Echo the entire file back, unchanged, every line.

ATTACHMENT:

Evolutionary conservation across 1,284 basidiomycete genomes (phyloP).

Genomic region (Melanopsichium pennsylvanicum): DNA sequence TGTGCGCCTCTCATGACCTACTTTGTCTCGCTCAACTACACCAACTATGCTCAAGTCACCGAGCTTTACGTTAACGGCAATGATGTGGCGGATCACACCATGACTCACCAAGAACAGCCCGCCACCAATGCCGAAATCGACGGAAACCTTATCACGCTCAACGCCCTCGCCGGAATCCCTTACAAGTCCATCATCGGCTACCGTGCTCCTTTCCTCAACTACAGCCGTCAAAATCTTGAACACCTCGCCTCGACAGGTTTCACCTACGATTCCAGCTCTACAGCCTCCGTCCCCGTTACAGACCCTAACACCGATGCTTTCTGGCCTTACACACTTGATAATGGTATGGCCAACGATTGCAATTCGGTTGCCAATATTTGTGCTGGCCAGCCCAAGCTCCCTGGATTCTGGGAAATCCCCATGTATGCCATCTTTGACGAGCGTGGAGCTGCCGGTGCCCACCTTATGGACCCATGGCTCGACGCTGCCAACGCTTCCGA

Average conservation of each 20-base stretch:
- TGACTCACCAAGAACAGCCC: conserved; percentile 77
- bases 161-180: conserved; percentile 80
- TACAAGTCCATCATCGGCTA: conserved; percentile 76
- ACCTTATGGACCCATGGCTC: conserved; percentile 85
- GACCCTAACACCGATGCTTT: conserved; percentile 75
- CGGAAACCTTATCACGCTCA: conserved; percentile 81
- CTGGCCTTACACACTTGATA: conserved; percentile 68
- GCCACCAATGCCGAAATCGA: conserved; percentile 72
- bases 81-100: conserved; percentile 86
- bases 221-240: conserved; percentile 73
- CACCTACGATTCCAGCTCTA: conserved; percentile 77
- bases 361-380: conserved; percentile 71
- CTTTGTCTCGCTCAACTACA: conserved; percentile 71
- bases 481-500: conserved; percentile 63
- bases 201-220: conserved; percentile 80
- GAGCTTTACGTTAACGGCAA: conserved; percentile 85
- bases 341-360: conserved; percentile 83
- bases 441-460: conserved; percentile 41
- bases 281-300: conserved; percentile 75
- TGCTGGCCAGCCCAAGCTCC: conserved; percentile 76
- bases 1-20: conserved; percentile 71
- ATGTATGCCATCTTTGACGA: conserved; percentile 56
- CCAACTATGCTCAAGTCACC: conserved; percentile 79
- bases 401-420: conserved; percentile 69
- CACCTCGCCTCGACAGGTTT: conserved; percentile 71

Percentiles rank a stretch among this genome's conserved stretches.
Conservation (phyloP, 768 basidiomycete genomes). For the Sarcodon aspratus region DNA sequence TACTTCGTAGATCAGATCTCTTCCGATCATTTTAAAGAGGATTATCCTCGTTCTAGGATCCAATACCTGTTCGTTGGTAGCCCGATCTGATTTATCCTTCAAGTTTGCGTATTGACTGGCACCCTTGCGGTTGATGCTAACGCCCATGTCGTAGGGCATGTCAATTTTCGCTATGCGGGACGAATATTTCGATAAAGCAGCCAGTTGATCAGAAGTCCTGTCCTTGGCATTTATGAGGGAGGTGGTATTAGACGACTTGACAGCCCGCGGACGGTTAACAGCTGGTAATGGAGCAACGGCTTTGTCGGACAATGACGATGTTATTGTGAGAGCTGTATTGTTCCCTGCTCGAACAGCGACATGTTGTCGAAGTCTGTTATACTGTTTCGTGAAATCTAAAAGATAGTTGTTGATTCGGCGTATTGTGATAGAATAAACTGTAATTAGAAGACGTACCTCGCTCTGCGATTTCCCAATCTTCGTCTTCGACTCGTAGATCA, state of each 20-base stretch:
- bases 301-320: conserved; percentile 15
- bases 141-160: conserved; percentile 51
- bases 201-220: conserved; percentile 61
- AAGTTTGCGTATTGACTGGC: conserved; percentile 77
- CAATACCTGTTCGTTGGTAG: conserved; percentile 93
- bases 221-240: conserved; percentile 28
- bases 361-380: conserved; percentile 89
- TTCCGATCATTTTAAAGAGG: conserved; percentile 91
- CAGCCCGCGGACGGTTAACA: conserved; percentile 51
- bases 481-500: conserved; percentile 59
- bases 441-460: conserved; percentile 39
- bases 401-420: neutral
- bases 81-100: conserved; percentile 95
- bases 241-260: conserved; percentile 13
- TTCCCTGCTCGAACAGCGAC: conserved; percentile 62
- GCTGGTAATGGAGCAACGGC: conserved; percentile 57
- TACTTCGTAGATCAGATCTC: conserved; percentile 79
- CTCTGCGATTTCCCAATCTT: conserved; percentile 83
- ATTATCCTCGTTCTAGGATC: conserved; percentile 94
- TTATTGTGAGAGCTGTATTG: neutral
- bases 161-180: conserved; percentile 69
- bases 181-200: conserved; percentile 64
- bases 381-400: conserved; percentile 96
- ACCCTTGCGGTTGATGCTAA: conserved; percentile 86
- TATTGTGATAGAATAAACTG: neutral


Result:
Evolutionary conservation across 1,284 basidiomycete genomes (phyloP).

Genomic region (Melanopsichium pennsylvanicum): DNA sequence TGTGCGCCTCTCATGACCTACTTTGTCTCGCTCAACTACACCAACTATGCTCAAGTCACCGAGCTTTACGTTAACGGCAATGATGTGGCGGATCACACCATGACTCACCAAGAACAGCCCGCCACCAATGCCGAAATCGACGGAAACCTTATCACGCTCAACGCCCTCGCCGGAATCCCTTACAAGTCCATCATCGGCTACCGTGCTCCTTTCCTCAACTACAGCCGTCAAAATCTTGAACACCTCGCCTCGACAGGTTTCACCTACGATTCCAGCTCTACAGCCTCCGTCCCCGTTACAGACCCTAACACCGATGCTTTCTGGCCTTACACACTTGATAATGGTATGGCCAACGATTGCAATTCGGTTGCCAATATTTGTGCTGGCCAGCCCAAGCTCCCTGGATTCTGGGAAATCCCCATGTATGCCATCTTTGACGAGCGTGGAGCTGCCGGTGCCCACCTTATGGACCCATGGCTCGACGCTGCCAACGCTTCCGA

Average conservation of each 20-base stretch:
- TGACTCACCAAGAACAGCCC: conserved; percentile 77
- bases 161-180: conserved; percentile 80
- TACAAGTCCATCATCGGCTA: conserved; percentile 76
- ACCTTATGGACCCATGGCTC: conserved; percentile 85
- GACCCTAACACCGATGCTTT: conserved; percentile 75
- CGGAAACCTTATCACGCTCA: conserved; percentile 81
- CTGGCCTTACACACTTGATA: conserved; percentile 68
- GCCACCAATGCCGAAATCGA: conserved; percentile 72
- bases 81-100: conserved; percentile 86
- bases 221-240: conserved; percentile 73
- CACCTACGATTCCAGCTCTA: conserved; percentile 77
- bases 361-380: conserved; percentile 71
- CTTTGTCTCGCTCAACTACA: conserved; percentile 71
- bases 481-500: conserved; percentile 63
- bases 201-220: conserved; percentile 80
- GAGCTTTACGTTAACGGCAA: conserved; percentile 85
- bases 341-360: conserved; percentile 83
- bases 441-460: conserved; percentile 41
- bases 281-300: conserved; percentile 75
- TGCTGGCCAGCCCAAGCTCC: conserved; percentile 76
- bases 1-20: conserved; percentile 71
- ATGTATGCCATCTTTGACGA: conserved; percentile 56
- CCAACTATGCTCAAGTCACC: conserved; percentile 79
- bases 401-420: conserved; percentile 69
- CACCTCGCCTCGACAGGTTT: conserved; percentile 71

Percentiles rank a stretch among this genome's conserved stretches.
Conservation (phyloP, 768 basidiomycete genomes). For the Sarcodon aspratus region DNA sequence TACTTCGTAGATCAGATCTCTTCCGATCATTTTAAAGAGGATTATCCTCGTTCTAGGATCCAATACCTGTTCGTTGGTAGCCCGATCTGATTTATCCTTCAAGTTTGCGTATTGACTGGCACCCTTGCGGTTGATGCTAACGCCCATGTCGTAGGGCATGTCAATTTTCGCTATGCGGGACGAATATTTCGATAAAGCAGCCAGTTGATCAGAAGTCCTGTCCTTGGCATTTATGAGGGAGGTGGTATTAGACGACTTGACAGCCCGCGGACGGTTAACAGCTGGTAATGGAGCAACGGCTTTGTCGGACAATGACGATGTTATTGTGAGAGCTGTATTGTTCCCTGCTCGAACAGCGACATGTTGTCGAAGTCTGTTATACTGTTTCGTGAAATCTAAAAGATAGTTGTTGATTCGGCGTATTGTGATAGAATAAACTGTAATTAGAAGACGTACCTCGCTCTGCGATTTCCCAATCTTCGTCTTCGACTCGTAGATCA, state of each 20-base stretch:
- bases 301-320: conserved; percentile 15
- bases 141-160: conserved; percentile 51
- bases 201-220: conserved; percentile 61
- AAGTTTGCGTATTGACTGGC: conserved; percentile 77
- CAATACCTGTTCGTTGGTAG: conserved; percentile 93
- bases 221-240: conserved; percentile 28
- bases 361-380: conserved; percentile 89
- TTCCGATCATTTTAAAGAGG: conserved; percentile 91
- CAGCCCGCGGACGGTTAACA: conserved; percentile 51
- bases 481-500: conserved; percentile 59
- bases 441-460: conserved; percentile 39
- bases 401-420: neutral
- bases 81-100: conserved; percentile 95
- bases 241-260: conserved; percentile 13
- TTCCCTGCTCGAACAGCGAC: conserved; percentile 62
- GCTGGTAATGGAGCAACGGC: conserved; percentile 57
- TACTTCGTAGATCAGATCTC: conserved; percentile 79
- CTCTGCGATTTCCCAATCTT: conserved; percentile 83
- ATTATCCTCGTTCTAGGATC: conserved; percentile 94
- TTATTGTGAGAGCTGTATTG: neutral
- bases 161-180: conserved; percentile 69
- bases 181-200: conserved; percentile 64
- bases 381-400: conserved; percentile 96
- ACCCTTGCGGTTGATGCTAA: conserved; percentile 86
- TATTGTGATAGAATAAACTG: neutral